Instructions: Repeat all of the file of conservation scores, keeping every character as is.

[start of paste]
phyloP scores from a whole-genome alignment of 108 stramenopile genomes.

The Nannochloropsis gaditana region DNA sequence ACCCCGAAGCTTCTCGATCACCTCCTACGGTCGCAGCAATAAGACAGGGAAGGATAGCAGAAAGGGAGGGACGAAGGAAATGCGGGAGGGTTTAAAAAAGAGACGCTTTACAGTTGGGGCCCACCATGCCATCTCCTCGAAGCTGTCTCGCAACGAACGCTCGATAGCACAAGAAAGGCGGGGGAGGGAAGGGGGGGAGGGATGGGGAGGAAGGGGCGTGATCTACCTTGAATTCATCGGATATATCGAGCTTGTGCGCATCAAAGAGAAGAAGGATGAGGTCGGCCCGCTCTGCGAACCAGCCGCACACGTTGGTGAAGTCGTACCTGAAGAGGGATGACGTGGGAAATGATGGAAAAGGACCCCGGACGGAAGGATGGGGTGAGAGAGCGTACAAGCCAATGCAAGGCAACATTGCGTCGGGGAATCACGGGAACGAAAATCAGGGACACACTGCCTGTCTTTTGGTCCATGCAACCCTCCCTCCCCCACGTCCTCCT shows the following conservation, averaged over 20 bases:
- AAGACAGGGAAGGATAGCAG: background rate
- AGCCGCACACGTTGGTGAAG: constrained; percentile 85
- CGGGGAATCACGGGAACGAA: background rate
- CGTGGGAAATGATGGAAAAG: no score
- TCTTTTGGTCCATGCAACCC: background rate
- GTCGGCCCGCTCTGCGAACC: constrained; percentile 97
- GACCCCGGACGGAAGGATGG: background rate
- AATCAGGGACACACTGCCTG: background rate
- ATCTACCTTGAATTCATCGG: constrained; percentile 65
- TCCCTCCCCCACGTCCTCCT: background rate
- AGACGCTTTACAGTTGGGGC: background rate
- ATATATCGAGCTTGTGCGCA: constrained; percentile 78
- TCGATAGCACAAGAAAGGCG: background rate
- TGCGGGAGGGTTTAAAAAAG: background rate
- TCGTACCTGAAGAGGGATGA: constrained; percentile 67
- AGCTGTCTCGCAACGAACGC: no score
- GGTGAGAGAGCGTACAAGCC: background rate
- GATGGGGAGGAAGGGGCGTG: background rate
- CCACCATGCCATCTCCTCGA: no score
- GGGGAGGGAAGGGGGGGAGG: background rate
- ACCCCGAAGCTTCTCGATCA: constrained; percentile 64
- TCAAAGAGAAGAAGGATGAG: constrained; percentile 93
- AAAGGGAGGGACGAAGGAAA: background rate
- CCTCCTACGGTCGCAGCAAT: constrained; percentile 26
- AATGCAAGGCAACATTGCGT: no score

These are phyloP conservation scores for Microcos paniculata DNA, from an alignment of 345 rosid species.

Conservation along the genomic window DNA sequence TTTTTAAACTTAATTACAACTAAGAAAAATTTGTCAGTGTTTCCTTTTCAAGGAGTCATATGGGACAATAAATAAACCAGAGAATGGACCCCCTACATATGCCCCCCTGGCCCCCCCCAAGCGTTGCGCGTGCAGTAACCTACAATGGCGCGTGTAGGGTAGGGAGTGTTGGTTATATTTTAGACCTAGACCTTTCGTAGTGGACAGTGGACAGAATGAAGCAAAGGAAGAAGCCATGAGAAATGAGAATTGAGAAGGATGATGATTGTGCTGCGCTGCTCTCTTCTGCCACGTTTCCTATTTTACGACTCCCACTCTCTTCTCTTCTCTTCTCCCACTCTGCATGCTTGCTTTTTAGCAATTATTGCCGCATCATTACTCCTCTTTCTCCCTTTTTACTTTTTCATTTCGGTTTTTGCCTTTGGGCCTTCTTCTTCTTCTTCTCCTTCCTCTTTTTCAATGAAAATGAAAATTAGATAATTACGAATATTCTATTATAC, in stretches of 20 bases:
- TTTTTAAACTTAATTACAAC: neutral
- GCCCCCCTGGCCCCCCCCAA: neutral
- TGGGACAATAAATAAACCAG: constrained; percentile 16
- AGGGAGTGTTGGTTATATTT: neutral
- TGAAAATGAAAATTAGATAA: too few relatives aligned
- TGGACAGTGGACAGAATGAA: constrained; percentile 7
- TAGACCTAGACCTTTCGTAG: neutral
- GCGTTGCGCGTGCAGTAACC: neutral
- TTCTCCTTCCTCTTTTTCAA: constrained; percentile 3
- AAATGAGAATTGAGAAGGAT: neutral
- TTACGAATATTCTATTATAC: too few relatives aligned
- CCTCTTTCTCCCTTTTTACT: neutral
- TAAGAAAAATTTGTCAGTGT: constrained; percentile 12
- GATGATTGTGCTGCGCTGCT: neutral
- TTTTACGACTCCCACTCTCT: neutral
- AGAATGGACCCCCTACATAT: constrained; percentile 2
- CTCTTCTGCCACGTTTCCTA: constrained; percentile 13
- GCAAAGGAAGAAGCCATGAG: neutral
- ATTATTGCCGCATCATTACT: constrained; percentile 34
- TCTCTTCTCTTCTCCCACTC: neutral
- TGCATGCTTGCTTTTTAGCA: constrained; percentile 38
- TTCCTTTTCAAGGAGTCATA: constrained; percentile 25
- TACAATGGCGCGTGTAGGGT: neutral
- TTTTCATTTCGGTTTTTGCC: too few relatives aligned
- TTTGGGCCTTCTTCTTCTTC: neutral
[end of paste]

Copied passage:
phyloP scores from a whole-genome alignment of 108 stramenopile genomes.

The Nannochloropsis gaditana region DNA sequence ACCCCGAAGCTTCTCGATCACCTCCTACGGTCGCAGCAATAAGACAGGGAAGGATAGCAGAAAGGGAGGGACGAAGGAAATGCGGGAGGGTTTAAAAAAGAGACGCTTTACAGTTGGGGCCCACCATGCCATCTCCTCGAAGCTGTCTCGCAACGAACGCTCGATAGCACAAGAAAGGCGGGGGAGGGAAGGGGGGGAGGGATGGGGAGGAAGGGGCGTGATCTACCTTGAATTCATCGGATATATCGAGCTTGTGCGCATCAAAGAGAAGAAGGATGAGGTCGGCCCGCTCTGCGAACCAGCCGCACACGTTGGTGAAGTCGTACCTGAAGAGGGATGACGTGGGAAATGATGGAAAAGGACCCCGGACGGAAGGATGGGGTGAGAGAGCGTACAAGCCAATGCAAGGCAACATTGCGTCGGGGAATCACGGGAACGAAAATCAGGGACACACTGCCTGTCTTTTGGTCCATGCAACCCTCCCTCCCCCACGTCCTCCT shows the following conservation, averaged over 20 bases:
- AAGACAGGGAAGGATAGCAG: background rate
- AGCCGCACACGTTGGTGAAG: constrained; percentile 85
- CGGGGAATCACGGGAACGAA: background rate
- CGTGGGAAATGATGGAAAAG: no score
- TCTTTTGGTCCATGCAACCC: background rate
- GTCGGCCCGCTCTGCGAACC: constrained; percentile 97
- GACCCCGGACGGAAGGATGG: background rate
- AATCAGGGACACACTGCCTG: background rate
- ATCTACCTTGAATTCATCGG: constrained; percentile 65
- TCCCTCCCCCACGTCCTCCT: background rate
- AGACGCTTTACAGTTGGGGC: background rate
- ATATATCGAGCTTGTGCGCA: constrained; percentile 78
- TCGATAGCACAAGAAAGGCG: background rate
- TGCGGGAGGGTTTAAAAAAG: background rate
- TCGTACCTGAAGAGGGATGA: constrained; percentile 67
- AGCTGTCTCGCAACGAACGC: no score
- GGTGAGAGAGCGTACAAGCC: background rate
- GATGGGGAGGAAGGGGCGTG: background rate
- CCACCATGCCATCTCCTCGA: no score
- GGGGAGGGAAGGGGGGGAGG: background rate
- ACCCCGAAGCTTCTCGATCA: constrained; percentile 64
- TCAAAGAGAAGAAGGATGAG: constrained; percentile 93
- AAAGGGAGGGACGAAGGAAA: background rate
- CCTCCTACGGTCGCAGCAAT: constrained; percentile 26
- AATGCAAGGCAACATTGCGT: no score

These are phyloP conservation scores for Microcos paniculata DNA, from an alignment of 345 rosid species.

Conservation along the genomic window DNA sequence TTTTTAAACTTAATTACAACTAAGAAAAATTTGTCAGTGTTTCCTTTTCAAGGAGTCATATGGGACAATAAATAAACCAGAGAATGGACCCCCTACATATGCCCCCCTGGCCCCCCCCAAGCGTTGCGCGTGCAGTAACCTACAATGGCGCGTGTAGGGTAGGGAGTGTTGGTTATATTTTAGACCTAGACCTTTCGTAGTGGACAGTGGACAGAATGAAGCAAAGGAAGAAGCCATGAGAAATGAGAATTGAGAAGGATGATGATTGTGCTGCGCTGCTCTCTTCTGCCACGTTTCCTATTTTACGACTCCCACTCTCTTCTCTTCTCTTCTCCCACTCTGCATGCTTGCTTTTTAGCAATTATTGCCGCATCATTACTCCTCTTTCTCCCTTTTTACTTTTTCATTTCGGTTTTTGCCTTTGGGCCTTCTTCTTCTTCTTCTCCTTCCTCTTTTTCAATGAAAATGAAAATTAGATAATTACGAATATTCTATTATAC, in stretches of 20 bases:
- TTTTTAAACTTAATTACAAC: neutral
- GCCCCCCTGGCCCCCCCCAA: neutral
- TGGGACAATAAATAAACCAG: constrained; percentile 16
- AGGGAGTGTTGGTTATATTT: neutral
- TGAAAATGAAAATTAGATAA: too few relatives aligned
- TGGACAGTGGACAGAATGAA: constrained; percentile 7
- TAGACCTAGACCTTTCGTAG: neutral
- GCGTTGCGCGTGCAGTAACC: neutral
- TTCTCCTTCCTCTTTTTCAA: constrained; percentile 3
- AAATGAGAATTGAGAAGGAT: neutral
- TTACGAATATTCTATTATAC: too few relatives aligned
- CCTCTTTCTCCCTTTTTACT: neutral
- TAAGAAAAATTTGTCAGTGT: constrained; percentile 12
- GATGATTGTGCTGCGCTGCT: neutral
- TTTTACGACTCCCACTCTCT: neutral
- AGAATGGACCCCCTACATAT: constrained; percentile 2
- CTCTTCTGCCACGTTTCCTA: constrained; percentile 13
- GCAAAGGAAGAAGCCATGAG: neutral
- ATTATTGCCGCATCATTACT: constrained; percentile 34
- TCTCTTCTCTTCTCCCACTC: neutral
- TGCATGCTTGCTTTTTAGCA: constrained; percentile 38
- TTCCTTTTCAAGGAGTCATA: constrained; percentile 25
- TACAATGGCGCGTGTAGGGT: neutral
- TTTTCATTTCGGTTTTTGCC: too few relatives aligned
- TTTGGGCCTTCTTCTTCTTC: neutral